A British singer scheduled to perform at the Dallas Cowboys Thanksgiving Day game threatened to cancel her halftime show promoting The Salvation Army’s biggest charitable fundraiser after some fans attacked the Christian charity as “anti-LGBTQ.”
Just days after announcing on Instagram she was “excited” to be kicking off The Salvation Army’s annual Red Kettle Campaign, Grammy-nominated singer-songwriter Ellie Goulding—also a social activist and self-described philanthropist—said she will “have no choice” but to back out of her commitment unless the charity gives in to her demands.
“With so many people in need, I believe it’s our duty to help, and I encourage everyone to donate to The Salvation Army,” Goulding said just last week in a press release. “The money they raise during the Red Kettle Campaign will change lives for the better all year long.”
Goulding also posted pictures of her serving at a Salvation Army facility and again praised the organization’s charitable work.
But Goulding changed her tune in response to backlash from Instagram commenters who criticized her for endorsing a charity they claim is “homophobic” and “transphobic:”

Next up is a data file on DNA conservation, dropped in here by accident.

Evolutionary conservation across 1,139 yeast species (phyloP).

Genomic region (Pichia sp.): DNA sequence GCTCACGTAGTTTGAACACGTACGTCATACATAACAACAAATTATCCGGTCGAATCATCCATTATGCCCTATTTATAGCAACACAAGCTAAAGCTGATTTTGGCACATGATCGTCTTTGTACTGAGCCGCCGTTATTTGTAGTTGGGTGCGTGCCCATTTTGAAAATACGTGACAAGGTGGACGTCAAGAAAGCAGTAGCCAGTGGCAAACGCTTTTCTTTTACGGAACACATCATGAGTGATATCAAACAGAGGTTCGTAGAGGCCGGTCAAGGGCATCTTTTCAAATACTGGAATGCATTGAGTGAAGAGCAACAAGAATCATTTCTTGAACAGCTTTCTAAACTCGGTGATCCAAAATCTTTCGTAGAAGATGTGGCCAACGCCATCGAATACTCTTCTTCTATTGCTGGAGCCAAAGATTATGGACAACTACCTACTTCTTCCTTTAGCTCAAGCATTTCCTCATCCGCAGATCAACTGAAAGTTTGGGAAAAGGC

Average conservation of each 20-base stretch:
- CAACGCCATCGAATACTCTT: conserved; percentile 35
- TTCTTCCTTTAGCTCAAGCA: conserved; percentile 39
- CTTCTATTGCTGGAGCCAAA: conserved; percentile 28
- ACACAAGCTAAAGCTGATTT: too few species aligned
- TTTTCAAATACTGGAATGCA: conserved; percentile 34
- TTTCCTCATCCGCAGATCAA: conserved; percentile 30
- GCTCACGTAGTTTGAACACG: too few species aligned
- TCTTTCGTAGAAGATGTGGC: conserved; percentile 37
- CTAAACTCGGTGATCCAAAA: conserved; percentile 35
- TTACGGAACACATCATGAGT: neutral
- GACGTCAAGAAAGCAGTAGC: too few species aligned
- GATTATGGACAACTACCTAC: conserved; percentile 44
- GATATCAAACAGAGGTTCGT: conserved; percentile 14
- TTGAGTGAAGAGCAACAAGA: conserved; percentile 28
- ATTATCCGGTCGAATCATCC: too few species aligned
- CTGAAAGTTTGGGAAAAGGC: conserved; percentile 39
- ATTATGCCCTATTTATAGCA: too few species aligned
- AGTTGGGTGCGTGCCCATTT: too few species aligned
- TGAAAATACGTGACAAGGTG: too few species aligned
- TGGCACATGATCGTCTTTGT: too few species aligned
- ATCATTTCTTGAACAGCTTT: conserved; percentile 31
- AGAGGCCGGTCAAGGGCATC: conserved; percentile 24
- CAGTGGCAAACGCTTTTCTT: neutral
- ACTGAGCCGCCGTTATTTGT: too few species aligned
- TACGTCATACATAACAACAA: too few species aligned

“Upon researching this, I have reached out to The Salvation Army and said that I would have no choice but to pull out unless they very quickly make a solid, committed pledge or donation to the LGBTQ community. I am a committed philanthropist as you probably know, and my heart has always been in helping the homeless, but supporting an anti-LGBTQ charity is clearly not something I would ever intentionally do.”
The Salvation Army’s website features a page highlighting its service to the LGBTQ community. It is unclear what “pledge” the performer expects from the charity.
The Red Kettle Campaign helps provide shelter and meals for the homeless and hungry, Christmas toys for children, and social service programs to millions of people year-round. The campaign, which runs Thanksgiving Day through Christmas Eve, is the largest and longest-running fundraiser of its kind and raised over $140 million in 2018.